Norwegian scientists close to solving hydrogen fuel’s biggest problem

Norwegian scientists close to solving hydrogen fuel’s biggest problem

November 18, 2019

This week in future tech, researchers are closing in on a way to convert waste heat from industry into hydrogen fuel.

Hydrogen fuel is being put forward as a zero-emissions alternative for many of the world’s biggest polluting sectors, such as transport and industry. However, the amount of energy that would be required to produce enough hydrogen fuel to power these sectors globally – using renewable electricity – is astronomical.

The International Energy Agency previously estimated that producing all of today’s hydrogen fuel just using electricity would require 3,600 terawatt hours (TWh), more than is generated annually by the EU.

However, researchers at the Norwegian University of Science and Technology believe they have cracked a method of producing large quantities of hydrogen fuel using waste heat from industrial processes.

Writing in the journal Energies, they described a technique called reverse electrodialysis, which relies on salt solutions and two varieties of ion exchange membranes. In Norway alone, it’s estimated that industry creates 20TWh of energy in waste heat.

“We’ve found a way of using heat that otherwise isn’t worth much,” said Kjersti Wergeland Krakhella, first author of the study. “It’s low-grade, low-temperature heat – but it can be used to make hydrogen.”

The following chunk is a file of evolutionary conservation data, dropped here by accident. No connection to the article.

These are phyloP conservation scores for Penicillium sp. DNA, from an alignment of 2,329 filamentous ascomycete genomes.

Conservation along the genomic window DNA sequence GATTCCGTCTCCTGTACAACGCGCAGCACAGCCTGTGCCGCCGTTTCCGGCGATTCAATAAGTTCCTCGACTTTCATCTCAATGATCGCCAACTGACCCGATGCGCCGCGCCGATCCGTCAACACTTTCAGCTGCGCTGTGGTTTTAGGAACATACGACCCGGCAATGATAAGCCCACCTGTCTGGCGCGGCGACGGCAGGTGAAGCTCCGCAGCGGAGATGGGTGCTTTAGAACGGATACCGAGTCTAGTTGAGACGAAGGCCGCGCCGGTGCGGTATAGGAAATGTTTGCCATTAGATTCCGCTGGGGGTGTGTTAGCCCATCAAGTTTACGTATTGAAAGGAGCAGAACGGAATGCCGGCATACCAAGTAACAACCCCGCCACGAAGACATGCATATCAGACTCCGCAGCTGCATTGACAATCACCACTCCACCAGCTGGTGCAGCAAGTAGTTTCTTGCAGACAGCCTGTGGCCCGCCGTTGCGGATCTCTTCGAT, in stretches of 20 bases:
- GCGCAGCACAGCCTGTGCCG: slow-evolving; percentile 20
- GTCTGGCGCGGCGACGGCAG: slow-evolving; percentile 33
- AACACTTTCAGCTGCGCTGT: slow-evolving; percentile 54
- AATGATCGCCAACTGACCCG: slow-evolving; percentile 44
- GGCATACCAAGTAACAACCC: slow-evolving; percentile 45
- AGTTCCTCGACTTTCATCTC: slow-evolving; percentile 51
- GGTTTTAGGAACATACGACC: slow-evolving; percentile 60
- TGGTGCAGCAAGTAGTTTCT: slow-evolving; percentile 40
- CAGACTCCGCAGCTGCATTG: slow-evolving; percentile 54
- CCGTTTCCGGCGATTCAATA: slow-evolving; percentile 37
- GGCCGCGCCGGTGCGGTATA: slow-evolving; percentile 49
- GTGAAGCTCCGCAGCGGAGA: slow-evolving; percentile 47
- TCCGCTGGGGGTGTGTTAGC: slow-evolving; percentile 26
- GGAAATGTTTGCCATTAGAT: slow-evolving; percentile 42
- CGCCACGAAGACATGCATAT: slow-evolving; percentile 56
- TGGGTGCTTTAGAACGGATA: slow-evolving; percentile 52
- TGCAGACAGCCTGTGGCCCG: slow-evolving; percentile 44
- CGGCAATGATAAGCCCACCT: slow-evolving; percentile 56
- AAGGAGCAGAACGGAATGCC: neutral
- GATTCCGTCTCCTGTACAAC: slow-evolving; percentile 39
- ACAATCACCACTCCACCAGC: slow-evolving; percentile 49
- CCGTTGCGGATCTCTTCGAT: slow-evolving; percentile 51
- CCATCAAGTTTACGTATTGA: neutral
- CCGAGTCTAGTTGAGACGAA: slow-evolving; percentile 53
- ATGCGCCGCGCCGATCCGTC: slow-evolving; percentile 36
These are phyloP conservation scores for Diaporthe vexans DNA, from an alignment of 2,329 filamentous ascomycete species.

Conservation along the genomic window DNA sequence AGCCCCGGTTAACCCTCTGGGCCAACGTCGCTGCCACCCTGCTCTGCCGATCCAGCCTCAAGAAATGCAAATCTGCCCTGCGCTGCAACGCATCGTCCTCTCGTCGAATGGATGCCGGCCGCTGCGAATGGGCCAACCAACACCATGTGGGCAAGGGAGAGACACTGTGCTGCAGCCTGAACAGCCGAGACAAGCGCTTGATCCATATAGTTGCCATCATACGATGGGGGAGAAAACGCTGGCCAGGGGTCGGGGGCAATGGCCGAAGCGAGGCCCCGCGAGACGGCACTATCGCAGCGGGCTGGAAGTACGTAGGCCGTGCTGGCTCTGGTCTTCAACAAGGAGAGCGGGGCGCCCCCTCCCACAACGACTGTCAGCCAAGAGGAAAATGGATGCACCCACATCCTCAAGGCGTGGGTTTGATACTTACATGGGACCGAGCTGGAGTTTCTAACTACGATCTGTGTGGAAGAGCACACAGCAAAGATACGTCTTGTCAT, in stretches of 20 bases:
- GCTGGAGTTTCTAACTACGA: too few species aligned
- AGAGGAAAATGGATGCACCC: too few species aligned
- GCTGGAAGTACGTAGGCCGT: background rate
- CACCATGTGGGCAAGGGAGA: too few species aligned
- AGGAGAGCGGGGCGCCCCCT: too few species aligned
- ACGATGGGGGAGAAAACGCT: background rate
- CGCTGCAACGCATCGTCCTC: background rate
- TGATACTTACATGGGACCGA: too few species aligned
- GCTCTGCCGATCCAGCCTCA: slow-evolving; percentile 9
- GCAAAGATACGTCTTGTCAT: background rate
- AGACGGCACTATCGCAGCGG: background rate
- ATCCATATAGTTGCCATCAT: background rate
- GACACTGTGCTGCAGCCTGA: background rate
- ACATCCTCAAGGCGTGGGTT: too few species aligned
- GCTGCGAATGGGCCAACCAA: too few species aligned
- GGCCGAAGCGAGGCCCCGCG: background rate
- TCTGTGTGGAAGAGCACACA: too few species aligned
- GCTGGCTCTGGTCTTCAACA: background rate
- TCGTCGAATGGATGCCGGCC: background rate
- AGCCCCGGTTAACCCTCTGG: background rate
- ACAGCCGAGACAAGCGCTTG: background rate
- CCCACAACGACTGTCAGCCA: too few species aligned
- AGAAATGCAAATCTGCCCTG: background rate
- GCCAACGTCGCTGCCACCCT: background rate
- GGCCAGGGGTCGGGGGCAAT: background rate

The Guardian has reported on a team of researchers from the University of Sussex who have built a device that can create 3D animated objects that people can interact with. While similar to a hologram, it actually uses a 3D field of ultrasound waves to levitate a 2mm polystyrene pellet.

This then travels around at high speed to trace the shape of the desired object in mid-air. The researchers said that at such speeds the pellet isn’t visible, but the projection can speak, make sound effects and even allow a person feel it with their hands.

“Let’s say you want to create a Harry Potter experience,” explained Sriram Subramanian, one of the researchers on the project. “You could put your hand out to cast a spell and as you move your hand you could see and feel a glowing ball growing in your palm, and we could have sound coming from it too.”

As well as these efforts, the team said it could also transform 3D printing by constructing objects from tiny droplets of different materials that can be levitated and dropped into place.

Artist and entrepreneur Kanye West is the latest celebrity to wear their sustainability on their sleeves or, in his case, his feet. According to Fast Company, West revealed that the latest shoe in his Yeezy range will be made, in part, with algae.

He was speaking at the Fast Company Innovation Festival where he held up a pair of the new shows and said the algae used in them will be cultivated at a 4,000-acre ranch in the US state of Wyoming.

“We’re going to be farming and going seed to sole,” West...


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